Review by Gordon Justesen

Stars: Robert De Niro, Dakota Fanning, Famke Janssen, Elisabeth Shue, Amy Irving, Dylan Baker
Director: John Polson
Audio: Dolby Digital 5.1, DTS 5.1, French Dolby Surround, Spanish Dolby Surround
Video: Anamorphic Widescreen 2.40:1
Studio: 20th Century Fox
Features: See Review
Length: 101 Minutes
Release Date: July 5, 2005

“Emily, why would you do this?”

“It was Charlie.”

Film *

What I’ve noticed lately is a trend amongst moviegoers. When going to see a suspense thriller with a secretive plot, audiences always want to play detective and see if they can guess the big surprise that’s going to occur in the films end. I’ve always been hip to the idea of letting a movie unfold before you, but in the case of Hide and Seek, both kinds of viewers get cheated big time.

The movie plays like an M. Night Shyamalan film on complete auto-pilot. It sinks to the lowest level of the suspense genre with its establishing of a plot device, and getting the viewer built up for what should be a fantastic finale. It manages to add insult to injury by unleashing an alleged “surprise twist” that is simply as cheap as they come. It’s too unfortunate that so many talented people couldn’t realize that they were attached to a most weak project, least of all Robert De Niro.

The story begins in New York City, where psychologist David Callaway (De Niro) wakes up in the middle of the night to discover his wife, Allison (Amy Irving), dead in the bathtub. She’s taken her own life in a most grisly manner. Both David, and his young daughter, Emily (Dakota Fanning), are stunned with horror.

The death has a larger effect on Emily, who has barely spoken a word since it occurred. David suggests to his colleague, Katherine (Famke Janssen), that the best thing for the two of them is to move away from the city, to a much more quiet setting upstate. From his perspective, it will help to erase all the painful memories Emily is harboring.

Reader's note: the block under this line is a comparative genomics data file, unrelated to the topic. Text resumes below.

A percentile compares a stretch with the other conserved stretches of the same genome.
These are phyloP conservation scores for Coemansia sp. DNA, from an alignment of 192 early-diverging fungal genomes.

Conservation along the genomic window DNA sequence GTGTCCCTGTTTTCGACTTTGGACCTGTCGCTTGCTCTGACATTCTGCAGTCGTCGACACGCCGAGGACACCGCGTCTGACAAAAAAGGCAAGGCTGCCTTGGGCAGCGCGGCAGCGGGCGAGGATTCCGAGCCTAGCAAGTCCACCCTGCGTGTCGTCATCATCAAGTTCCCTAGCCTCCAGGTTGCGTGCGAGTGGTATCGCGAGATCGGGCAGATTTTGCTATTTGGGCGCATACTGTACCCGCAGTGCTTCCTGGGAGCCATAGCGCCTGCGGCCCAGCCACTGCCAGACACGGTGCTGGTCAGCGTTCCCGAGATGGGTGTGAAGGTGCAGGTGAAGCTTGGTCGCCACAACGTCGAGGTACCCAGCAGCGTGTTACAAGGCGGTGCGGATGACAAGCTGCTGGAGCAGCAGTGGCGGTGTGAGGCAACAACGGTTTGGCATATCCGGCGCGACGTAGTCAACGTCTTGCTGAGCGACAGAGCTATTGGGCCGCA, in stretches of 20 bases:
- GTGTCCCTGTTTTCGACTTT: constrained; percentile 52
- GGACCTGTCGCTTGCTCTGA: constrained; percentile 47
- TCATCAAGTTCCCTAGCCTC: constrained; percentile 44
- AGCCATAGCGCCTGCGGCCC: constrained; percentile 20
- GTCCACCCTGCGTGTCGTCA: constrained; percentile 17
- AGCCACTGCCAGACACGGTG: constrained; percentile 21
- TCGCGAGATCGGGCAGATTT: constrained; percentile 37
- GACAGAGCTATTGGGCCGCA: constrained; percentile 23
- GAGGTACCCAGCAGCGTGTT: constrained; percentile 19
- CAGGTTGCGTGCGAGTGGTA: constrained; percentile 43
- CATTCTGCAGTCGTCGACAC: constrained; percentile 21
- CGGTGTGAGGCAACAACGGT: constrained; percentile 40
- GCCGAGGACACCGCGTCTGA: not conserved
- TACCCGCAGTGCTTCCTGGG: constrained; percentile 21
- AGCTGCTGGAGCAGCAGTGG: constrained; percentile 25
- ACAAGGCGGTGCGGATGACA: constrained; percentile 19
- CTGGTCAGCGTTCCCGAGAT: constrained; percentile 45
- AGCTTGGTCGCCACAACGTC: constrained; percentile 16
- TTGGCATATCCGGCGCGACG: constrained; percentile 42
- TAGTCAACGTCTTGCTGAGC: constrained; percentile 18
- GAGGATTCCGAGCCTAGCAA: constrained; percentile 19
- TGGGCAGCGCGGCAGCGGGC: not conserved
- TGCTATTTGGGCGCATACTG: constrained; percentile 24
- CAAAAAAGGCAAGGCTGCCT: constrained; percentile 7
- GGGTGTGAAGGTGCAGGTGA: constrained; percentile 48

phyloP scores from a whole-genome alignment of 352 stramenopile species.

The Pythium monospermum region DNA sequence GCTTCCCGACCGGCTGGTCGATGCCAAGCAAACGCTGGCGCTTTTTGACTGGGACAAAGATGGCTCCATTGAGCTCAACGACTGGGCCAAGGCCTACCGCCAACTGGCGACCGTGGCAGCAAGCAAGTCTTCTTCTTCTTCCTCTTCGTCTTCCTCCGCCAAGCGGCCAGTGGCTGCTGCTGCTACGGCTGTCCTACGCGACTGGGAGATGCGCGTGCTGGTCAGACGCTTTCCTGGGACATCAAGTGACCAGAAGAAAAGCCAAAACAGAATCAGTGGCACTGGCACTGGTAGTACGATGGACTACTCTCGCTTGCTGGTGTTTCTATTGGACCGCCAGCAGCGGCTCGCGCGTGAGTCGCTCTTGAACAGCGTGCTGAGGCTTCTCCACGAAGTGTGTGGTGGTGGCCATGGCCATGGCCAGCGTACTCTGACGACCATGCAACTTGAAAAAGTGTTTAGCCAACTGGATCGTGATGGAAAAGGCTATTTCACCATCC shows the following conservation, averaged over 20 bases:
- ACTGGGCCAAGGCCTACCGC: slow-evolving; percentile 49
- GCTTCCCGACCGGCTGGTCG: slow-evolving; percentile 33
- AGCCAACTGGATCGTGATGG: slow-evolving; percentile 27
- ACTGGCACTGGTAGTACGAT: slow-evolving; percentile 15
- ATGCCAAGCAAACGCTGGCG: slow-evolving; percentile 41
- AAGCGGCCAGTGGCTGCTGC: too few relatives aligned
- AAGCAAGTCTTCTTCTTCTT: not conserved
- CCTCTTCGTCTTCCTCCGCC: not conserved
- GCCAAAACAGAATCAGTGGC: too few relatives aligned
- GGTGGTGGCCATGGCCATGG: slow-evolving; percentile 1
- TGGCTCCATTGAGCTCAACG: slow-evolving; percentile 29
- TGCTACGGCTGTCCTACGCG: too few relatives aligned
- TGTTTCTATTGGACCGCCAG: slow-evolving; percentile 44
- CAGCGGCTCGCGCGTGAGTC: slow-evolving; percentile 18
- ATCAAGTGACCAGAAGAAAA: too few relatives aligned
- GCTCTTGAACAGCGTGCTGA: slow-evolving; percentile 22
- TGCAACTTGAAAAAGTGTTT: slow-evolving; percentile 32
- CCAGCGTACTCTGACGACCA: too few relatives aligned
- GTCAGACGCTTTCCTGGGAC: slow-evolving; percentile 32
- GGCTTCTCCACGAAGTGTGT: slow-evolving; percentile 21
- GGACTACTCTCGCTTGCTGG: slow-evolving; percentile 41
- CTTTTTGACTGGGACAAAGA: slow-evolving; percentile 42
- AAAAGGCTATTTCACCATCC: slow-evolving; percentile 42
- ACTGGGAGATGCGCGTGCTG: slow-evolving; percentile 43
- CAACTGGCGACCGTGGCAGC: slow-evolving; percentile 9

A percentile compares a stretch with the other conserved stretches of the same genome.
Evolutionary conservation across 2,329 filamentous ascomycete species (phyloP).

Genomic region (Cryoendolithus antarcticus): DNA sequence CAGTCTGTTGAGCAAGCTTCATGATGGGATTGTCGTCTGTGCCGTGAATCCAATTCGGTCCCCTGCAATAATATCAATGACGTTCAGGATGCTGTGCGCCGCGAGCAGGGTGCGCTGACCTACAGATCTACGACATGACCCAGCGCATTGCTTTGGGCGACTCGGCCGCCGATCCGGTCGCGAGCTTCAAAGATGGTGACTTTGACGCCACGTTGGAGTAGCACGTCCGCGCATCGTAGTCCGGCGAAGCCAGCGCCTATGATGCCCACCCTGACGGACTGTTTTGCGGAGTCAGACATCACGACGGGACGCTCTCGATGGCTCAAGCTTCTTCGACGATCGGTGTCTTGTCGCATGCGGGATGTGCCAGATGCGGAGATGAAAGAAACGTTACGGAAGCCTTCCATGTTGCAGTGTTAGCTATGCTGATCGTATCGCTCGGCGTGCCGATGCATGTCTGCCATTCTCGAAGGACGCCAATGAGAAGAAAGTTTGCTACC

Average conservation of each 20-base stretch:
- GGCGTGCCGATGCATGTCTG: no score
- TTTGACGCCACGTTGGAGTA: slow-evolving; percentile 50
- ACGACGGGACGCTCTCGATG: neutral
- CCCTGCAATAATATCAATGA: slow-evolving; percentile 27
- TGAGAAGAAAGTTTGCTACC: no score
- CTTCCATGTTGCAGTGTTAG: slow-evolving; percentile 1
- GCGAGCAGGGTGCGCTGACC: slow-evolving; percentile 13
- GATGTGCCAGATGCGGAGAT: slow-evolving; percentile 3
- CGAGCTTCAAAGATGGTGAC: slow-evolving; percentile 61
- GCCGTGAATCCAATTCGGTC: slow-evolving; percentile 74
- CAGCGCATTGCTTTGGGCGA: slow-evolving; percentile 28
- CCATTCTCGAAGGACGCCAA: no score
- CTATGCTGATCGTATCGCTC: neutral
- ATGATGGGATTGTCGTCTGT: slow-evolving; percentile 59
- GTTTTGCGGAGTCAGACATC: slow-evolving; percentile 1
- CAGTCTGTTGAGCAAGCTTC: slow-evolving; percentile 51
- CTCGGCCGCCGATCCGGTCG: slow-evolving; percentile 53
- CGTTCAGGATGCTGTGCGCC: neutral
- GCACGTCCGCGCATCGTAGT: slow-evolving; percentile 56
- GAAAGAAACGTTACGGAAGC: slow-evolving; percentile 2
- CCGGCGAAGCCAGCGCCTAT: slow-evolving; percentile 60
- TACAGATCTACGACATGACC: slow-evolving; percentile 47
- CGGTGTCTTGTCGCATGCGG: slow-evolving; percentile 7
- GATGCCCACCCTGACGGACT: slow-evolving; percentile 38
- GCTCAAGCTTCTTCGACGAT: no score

The father and daughter are soon relocated to that exact area, residing in a most beautiful and secluded home in the brushy mountain-laced area. The signs of a new life beginning start to appear, in the form of friendly neighbors, as well as a local single mother (Elisabeth Shue) who starts taking a liking to David, and has a daughter the same age as Emily.

For Emily, though, starting over isn’t as easy. She only gets joy from one thing; a new friend named Charlie. David is baffled by the news his daughter delivers. The only thing is Charlie is a “secret” friend, meaning that he only talks to Emily when she is all alone. David is convinced that Charlie isn’t a real person, and that she has created an imaginary friend as a result of the trauma she experienced.

Then (ALL TOGETHER NOW) strange incidents start to occur. David awakes in the middle of the night to find message scrolled in blood in the bathroom. Horrified by the notion that his own daughter could’ve done something like this, she says it was Charlie who did it.

It all leads to endless scenes of more bizarre happenings, followed by a loud exchange between David and Emily, which is repeated countless times. That’s the first thing that becomes quickly unbearable in the movie. Then, thinking it will slap the audience in the face, the movie sinks into the ground with a final revelation that makes the audience want to slap back at the screen. All I can say that it’s a pure insult to all great twist endings.